Along the Oil-Stricken Gulf Coast, Research Labs Watch and Worry

Gulf of Miss

Jim Franks, Gulf Coast Research Laboratory

Sargassum collected by scientists from the U. of Southern Mississippi's Gulf Coast Research Laboratory is coated with oil. Sargassum is an essential nursery habitat for a threatened species the scientists are studying, the Atlantic bluefin tuna.

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Jim Franks, Gulf Coast Research Laboratory

Sargassum collected by scientists from the U. of Southern Mississippi's Gulf Coast Research Laboratory is coated with oil. Sargassum is an essential nursery habitat for a threatened species the scientists are studying, the Atlantic bluefin tuna.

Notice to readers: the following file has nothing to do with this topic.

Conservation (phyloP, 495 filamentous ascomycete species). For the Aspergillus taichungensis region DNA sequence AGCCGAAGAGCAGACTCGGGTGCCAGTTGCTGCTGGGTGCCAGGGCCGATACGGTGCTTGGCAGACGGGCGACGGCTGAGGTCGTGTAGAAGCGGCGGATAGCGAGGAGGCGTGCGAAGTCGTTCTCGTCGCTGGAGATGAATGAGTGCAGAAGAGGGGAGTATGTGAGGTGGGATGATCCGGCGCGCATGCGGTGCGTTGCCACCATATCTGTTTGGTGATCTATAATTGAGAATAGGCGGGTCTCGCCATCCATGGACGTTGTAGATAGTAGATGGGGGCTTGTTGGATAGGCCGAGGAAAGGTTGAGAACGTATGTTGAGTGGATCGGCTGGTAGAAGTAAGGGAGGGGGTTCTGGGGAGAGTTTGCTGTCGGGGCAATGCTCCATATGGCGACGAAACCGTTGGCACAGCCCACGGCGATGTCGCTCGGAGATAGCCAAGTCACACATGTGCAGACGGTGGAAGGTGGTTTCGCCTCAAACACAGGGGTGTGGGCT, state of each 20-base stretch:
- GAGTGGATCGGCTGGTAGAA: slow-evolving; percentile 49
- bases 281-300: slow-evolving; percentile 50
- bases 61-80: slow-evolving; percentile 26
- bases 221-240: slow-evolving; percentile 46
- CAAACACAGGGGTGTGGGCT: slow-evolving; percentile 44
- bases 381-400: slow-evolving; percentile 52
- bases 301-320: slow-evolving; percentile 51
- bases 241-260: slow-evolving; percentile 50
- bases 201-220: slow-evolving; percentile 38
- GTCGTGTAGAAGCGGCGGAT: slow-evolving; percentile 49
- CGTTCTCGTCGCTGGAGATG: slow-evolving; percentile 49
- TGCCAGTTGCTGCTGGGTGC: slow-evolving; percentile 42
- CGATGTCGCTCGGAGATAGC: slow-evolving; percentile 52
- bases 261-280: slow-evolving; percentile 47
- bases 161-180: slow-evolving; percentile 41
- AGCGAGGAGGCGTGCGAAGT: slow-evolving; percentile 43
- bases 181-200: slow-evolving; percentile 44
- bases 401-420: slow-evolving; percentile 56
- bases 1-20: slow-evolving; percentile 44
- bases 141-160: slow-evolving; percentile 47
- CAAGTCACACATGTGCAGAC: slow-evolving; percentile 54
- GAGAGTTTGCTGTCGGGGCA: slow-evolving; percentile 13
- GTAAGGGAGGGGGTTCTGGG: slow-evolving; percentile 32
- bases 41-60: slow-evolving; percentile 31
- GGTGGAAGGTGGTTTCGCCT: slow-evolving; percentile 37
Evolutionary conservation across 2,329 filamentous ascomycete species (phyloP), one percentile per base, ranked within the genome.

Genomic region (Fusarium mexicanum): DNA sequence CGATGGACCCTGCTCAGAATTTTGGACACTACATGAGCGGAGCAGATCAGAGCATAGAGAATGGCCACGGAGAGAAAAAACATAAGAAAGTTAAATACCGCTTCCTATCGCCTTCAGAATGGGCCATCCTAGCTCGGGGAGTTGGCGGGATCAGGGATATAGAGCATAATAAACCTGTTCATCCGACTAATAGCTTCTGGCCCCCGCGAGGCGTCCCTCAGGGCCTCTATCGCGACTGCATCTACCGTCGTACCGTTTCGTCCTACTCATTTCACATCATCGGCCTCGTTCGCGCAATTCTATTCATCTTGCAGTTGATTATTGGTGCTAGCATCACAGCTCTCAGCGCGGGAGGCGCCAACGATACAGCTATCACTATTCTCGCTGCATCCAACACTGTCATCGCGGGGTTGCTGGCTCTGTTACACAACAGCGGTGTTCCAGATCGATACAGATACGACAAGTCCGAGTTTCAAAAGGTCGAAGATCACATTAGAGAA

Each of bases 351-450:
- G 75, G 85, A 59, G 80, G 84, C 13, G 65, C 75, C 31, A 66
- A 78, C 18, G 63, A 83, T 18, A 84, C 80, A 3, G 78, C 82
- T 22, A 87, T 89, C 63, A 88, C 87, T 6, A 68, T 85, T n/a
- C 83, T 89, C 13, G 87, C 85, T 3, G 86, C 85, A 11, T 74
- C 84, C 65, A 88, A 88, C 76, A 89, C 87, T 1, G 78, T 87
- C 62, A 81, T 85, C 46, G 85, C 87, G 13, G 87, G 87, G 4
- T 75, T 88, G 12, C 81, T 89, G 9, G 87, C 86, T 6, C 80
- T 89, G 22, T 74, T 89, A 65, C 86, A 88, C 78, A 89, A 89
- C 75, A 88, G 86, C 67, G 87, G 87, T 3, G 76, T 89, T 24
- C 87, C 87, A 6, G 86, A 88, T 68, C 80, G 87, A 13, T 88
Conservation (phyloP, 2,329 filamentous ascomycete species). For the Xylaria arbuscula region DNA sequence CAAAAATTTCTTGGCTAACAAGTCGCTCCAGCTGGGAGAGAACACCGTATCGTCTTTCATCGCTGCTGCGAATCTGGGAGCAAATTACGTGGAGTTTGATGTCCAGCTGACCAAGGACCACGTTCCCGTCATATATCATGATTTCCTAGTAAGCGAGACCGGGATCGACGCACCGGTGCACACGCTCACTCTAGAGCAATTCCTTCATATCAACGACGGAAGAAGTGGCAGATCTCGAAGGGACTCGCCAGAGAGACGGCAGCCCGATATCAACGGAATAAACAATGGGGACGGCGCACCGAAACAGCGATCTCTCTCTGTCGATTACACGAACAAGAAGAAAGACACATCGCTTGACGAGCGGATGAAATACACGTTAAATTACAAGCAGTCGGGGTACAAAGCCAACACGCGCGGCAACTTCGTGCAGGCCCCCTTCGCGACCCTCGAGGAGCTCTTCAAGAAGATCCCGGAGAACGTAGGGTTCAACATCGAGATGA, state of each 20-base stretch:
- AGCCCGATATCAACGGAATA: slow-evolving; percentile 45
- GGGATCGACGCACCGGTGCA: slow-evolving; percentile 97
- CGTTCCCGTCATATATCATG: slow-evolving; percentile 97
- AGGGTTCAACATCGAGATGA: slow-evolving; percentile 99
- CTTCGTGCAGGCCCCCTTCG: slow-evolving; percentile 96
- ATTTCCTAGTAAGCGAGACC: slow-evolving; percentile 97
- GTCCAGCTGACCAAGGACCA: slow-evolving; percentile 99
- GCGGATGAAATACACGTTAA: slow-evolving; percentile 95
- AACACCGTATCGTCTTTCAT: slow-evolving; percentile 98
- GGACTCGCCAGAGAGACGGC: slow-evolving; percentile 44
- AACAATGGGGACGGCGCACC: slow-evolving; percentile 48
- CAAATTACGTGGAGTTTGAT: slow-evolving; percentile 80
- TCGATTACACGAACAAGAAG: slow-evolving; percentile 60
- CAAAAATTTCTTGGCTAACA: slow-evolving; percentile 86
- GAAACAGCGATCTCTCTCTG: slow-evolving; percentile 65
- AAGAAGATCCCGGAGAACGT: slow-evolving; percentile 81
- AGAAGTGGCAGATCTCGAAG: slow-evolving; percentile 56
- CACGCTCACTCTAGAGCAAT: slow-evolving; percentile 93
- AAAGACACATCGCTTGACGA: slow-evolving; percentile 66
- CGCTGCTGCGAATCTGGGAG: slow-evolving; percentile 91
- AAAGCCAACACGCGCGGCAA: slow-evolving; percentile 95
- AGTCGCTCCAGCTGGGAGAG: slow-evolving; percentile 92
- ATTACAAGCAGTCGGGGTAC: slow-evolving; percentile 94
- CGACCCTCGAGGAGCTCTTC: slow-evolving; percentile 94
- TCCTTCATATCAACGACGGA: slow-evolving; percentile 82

The west side of Dauphin Island, on the Gulf Coast of Alabama, has been slimed with oil. And Scott Rikard, a marine biologist and the manager of the Auburn University Shellfish Laboratory, is grimly waiting for the oil to come around to the east side, where his research facility sits.

The other night, the laboratory shut down its pumping equipment, which provides seawater to its stocks of oyster larvae, because Mr. Rikard was afraid that the pipes and pumps, which cost hundreds of